Barry Mullins 100 LTD jacket

Beavercreek donor Barry Mullins is a computer hacker by trade, teaching Air Force Institute of Technology students how to be cyber warriors.  But there’s one code he’s learned that has only one way to crack.  To reach 100 lifetime blood donations, you must be a Donor for Life.

Barry achieved the 100th donation milestone Dec. 7 at the Dayton Community Blood Center. It was his sixth donation of the year.  He diligently maintains a maximum pace of six or seven donations per year.  No deviations and no surprises.

“I’ve been coming down and I was waiting for this!” said Barry. “I kept track.”

Leave it to a computer engineer to be very precise about the numbers. Computer Engineering was his major at the University of Evansville and he earned his master’s degree from AFIT. He followed that with a Ph.D. in Electrical Engineering from Virginia Polytechnic Institute and State University.

Barry’s career with the U.S. Air Force spans 34 years, including 21 years of active duty.  With global cyber threats and computer warfare on the rise, his current job is especially fulfilling.

“I teach how to hack into computers,” he said. “I hack into computers and teach Air Force people how to do it. We know how the bad guys do it.  It’s the most fun you could ever have!”

He is equally enthused about achieving his 100 donation milestone.  When the New Year comes, he’ll start calculating his next 100 donation milestone. “It’s the right thing to do,” he said.


Louis Lunne 100 LTD

The holidays can get a little hectic for  donor Louis “Lou” Lunne.  His eight strongly-independent children (like Lou, all business owners) and their families will gather under one roof at Christmas.  This year they will also celebrate Lou’s milestone 100th blood donation.

Lou reached his milestone with a platelet donation Dec. 6 at the Dayton Community Blood Center.  He was a donor long before moving to Dayton and donating with CBC.

“I started in ’66 in Cincinnati because a friend of mine was a hemophiliac,” he said.  “In those days it was very common need.”

Lou and his wife Kay moved to Dayton in 1976.  He operated his own financial services business and sold it just last year.  “I volunteer different places,” he said, “but I’m basically retired.”

Lou became an apheresis donor in 2012.  As his business career wound down, his donations ramped up.  He reached his 100th donation with his 21st apheresis donation of the year.

Lou hardly realized that he had reached the 100 milestone, perhaps because there is so much family planning to do this time of year.  Lou and Kay have seven sons and one daughter and 18 grandchildren.  “All of us have our own businesses,” he said, ranging from the financial services to landscaping companies.

As independent business owners, they have chosen to grow their business and families close to home. All are in the Dayton area, except one in Columbus.  One son will host everyone for a holiday dinner a week before Christmas, but Lou and Kay will have the entire family coming and going on Christmas Day.

If Lou’s milestone comes up at the family gatherings, it won’t be because Lou mentioned it. He considers it just another donation.  “I plan to keep going,” Lou said. “So it’s not like any big deal!”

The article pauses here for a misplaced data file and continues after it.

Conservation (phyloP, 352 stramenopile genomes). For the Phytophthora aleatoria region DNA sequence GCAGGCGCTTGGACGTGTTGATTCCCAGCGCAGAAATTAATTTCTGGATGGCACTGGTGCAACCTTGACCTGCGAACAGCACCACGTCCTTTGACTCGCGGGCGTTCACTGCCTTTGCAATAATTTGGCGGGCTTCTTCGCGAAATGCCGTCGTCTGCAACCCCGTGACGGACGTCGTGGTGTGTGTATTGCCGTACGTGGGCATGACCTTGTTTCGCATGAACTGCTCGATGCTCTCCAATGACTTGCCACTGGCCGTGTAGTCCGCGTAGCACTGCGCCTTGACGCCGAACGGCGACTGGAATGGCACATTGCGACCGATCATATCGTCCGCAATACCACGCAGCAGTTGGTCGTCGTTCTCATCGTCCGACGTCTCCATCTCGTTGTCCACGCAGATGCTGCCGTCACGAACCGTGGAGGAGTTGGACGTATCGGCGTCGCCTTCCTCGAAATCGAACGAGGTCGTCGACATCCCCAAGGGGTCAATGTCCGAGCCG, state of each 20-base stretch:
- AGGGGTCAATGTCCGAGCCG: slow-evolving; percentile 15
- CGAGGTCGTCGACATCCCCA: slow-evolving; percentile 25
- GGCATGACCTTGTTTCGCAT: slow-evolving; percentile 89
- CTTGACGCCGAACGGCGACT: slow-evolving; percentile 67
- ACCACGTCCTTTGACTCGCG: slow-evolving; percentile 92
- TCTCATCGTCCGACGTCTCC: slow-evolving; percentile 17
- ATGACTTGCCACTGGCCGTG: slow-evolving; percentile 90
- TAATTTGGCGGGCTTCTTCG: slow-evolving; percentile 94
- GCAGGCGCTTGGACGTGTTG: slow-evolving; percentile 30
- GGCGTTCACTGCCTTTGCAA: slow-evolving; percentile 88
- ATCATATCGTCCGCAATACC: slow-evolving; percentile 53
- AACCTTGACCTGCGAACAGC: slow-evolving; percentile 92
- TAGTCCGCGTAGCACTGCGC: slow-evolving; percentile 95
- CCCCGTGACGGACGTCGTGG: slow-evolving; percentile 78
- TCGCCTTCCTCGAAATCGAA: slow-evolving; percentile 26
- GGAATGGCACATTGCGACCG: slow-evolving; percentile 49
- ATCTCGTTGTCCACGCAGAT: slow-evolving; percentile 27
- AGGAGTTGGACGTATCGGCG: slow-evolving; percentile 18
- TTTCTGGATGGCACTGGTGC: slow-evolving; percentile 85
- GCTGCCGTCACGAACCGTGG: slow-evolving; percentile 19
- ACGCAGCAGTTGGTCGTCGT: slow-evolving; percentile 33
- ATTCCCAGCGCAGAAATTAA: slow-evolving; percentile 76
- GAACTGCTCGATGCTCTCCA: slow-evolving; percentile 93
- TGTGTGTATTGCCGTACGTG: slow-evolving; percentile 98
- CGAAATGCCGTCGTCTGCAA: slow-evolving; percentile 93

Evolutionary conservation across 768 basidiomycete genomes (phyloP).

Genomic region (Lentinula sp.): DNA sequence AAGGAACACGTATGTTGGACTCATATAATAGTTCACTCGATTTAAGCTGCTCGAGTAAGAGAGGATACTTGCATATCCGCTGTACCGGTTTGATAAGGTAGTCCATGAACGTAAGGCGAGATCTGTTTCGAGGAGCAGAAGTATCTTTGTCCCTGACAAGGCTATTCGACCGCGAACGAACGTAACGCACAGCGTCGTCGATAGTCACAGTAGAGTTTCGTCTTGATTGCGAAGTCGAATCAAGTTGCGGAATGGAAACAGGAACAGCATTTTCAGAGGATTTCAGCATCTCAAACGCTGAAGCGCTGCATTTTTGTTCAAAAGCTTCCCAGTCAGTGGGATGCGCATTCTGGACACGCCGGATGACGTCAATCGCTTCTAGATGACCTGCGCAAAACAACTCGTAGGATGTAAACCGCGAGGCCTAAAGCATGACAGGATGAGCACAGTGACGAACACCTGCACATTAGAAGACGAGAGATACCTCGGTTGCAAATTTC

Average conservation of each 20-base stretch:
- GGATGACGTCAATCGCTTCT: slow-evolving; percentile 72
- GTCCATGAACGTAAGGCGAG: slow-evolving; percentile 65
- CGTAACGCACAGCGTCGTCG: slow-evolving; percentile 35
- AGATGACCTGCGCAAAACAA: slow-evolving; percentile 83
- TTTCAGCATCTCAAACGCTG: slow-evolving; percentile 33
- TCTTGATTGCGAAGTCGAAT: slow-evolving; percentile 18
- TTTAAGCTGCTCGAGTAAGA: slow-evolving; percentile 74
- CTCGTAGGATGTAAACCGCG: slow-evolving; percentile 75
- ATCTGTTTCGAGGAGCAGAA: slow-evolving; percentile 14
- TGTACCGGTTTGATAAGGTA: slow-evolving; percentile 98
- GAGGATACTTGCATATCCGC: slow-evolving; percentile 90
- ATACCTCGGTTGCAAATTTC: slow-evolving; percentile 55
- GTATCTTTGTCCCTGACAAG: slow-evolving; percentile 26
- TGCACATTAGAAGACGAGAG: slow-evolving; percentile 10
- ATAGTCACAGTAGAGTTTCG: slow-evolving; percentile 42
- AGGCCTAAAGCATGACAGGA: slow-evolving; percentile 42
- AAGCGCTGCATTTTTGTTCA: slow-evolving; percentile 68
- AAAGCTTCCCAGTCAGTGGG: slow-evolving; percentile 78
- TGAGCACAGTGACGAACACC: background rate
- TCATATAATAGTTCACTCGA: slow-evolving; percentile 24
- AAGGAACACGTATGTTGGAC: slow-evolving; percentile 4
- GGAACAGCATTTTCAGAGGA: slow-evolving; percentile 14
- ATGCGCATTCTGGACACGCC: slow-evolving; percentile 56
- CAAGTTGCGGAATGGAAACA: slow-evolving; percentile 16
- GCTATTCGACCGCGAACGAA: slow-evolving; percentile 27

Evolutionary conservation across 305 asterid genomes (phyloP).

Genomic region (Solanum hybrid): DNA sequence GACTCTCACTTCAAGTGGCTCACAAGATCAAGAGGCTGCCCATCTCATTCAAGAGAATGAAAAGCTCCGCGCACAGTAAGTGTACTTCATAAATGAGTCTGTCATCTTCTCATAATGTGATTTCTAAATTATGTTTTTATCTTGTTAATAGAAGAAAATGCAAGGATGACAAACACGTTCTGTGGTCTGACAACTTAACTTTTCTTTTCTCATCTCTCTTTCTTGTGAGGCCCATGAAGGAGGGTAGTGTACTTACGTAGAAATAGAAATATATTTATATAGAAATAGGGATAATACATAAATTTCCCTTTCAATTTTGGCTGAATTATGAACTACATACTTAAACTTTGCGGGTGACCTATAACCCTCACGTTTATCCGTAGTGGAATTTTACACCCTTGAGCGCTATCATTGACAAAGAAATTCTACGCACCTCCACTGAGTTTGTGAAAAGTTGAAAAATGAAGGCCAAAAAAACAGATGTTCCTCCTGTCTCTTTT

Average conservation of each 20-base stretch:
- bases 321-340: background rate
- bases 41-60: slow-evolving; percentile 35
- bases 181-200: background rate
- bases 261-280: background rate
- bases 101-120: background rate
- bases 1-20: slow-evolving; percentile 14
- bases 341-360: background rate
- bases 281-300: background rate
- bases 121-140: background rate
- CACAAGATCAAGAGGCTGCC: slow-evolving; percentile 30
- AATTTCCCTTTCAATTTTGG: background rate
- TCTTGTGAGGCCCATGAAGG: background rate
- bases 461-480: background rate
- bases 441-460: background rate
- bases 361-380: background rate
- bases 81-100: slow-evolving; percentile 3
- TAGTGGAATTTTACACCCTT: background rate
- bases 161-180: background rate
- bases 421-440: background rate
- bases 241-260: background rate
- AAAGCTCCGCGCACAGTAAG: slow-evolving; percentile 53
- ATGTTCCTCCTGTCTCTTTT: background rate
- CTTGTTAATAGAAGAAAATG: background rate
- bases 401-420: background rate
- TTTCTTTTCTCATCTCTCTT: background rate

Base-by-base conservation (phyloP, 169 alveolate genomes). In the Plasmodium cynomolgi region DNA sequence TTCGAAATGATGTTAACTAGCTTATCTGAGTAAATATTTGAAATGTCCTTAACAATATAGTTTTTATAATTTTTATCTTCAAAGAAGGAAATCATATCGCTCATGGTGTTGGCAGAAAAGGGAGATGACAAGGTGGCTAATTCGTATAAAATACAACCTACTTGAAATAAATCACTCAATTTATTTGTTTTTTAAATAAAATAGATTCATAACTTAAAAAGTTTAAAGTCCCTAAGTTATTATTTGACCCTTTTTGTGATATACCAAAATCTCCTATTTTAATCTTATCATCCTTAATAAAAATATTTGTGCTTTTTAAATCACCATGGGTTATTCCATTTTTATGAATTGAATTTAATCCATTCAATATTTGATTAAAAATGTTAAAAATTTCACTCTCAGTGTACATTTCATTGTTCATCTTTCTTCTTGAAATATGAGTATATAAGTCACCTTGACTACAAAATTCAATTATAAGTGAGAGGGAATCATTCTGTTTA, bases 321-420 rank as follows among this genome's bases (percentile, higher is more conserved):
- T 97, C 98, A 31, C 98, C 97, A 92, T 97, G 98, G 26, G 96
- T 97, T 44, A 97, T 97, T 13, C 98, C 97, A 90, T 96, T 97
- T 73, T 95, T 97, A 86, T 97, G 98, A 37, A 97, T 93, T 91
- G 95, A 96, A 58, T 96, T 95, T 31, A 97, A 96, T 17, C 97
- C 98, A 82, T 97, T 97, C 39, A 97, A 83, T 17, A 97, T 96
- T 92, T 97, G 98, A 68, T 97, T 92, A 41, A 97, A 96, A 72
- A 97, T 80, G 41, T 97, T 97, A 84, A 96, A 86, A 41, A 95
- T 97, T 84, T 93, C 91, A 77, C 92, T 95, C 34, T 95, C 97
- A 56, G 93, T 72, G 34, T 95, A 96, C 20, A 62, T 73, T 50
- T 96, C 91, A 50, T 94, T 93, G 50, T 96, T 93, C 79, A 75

Ken Herr 100 LTD

Beavercreek donor Ken Herr knows the dedication it takes to be a Donor for Life.  In his construction career he helped the Center for Tissue, Innovation and Research come to life in Kettering and on Dec. 4 he reached a personal milestone with his 100th lifetime blood donation.

“I was born and raised in Fairborn,” said Ken. “I started donating when I was in the National Guard when I was going to school at Miami University.”

Ken reached his milestone with a platelet and plasma donation at the Dayton Community Blood Center.  He’s been an apheresis donor since 2005, and gives credit to CBC’s CEO Dr. David Smith.

“I was working with Shook Construction in sales and marketing for CTIR, “he said. “I was talking with David and he got me doing apheresis.”

Ken came to Shook in 2005 to serve as vice president of corporate development. He left in 2014 to go into consulting, helping start a new shared services division for non-profits and for-profits.

The building industry wasn’t his original life blueprint.  He first wanted to be a sports writer. “I started the same year as Hal McCoy,” he recalled about the Baseball Hall of Fame writer from the Dayton Daily News. “It was 1972 and I covered sports for the Middletown Journal.”

He went to work for an out-of-state newspaper, didn’t like it, and came back to Ohio to work for a concrete company. That led to a career in the construction industry.

Ken remains active in the community. He mentors minority-owned companies and small businesses and is a board member for three charities.  He is particularly proud of leading successful “Construction Cares” fundraising teams for the Leukemia & Lymphoma Society Dayton Light The Night Walk.

“The reason I like donating blood is you’re helping patients with cancer and leukemia,” he said.  “It’s always good to get a call about how someone was able to use your donation.”

He now lives on the family farm in Beavercreek. It dates back to 1869 and has been in the family for five generations.  He’s not ready for retirement, and he is never too busy to donate.  As he put it, “It’s the one thing I can do lying down that helps someone!”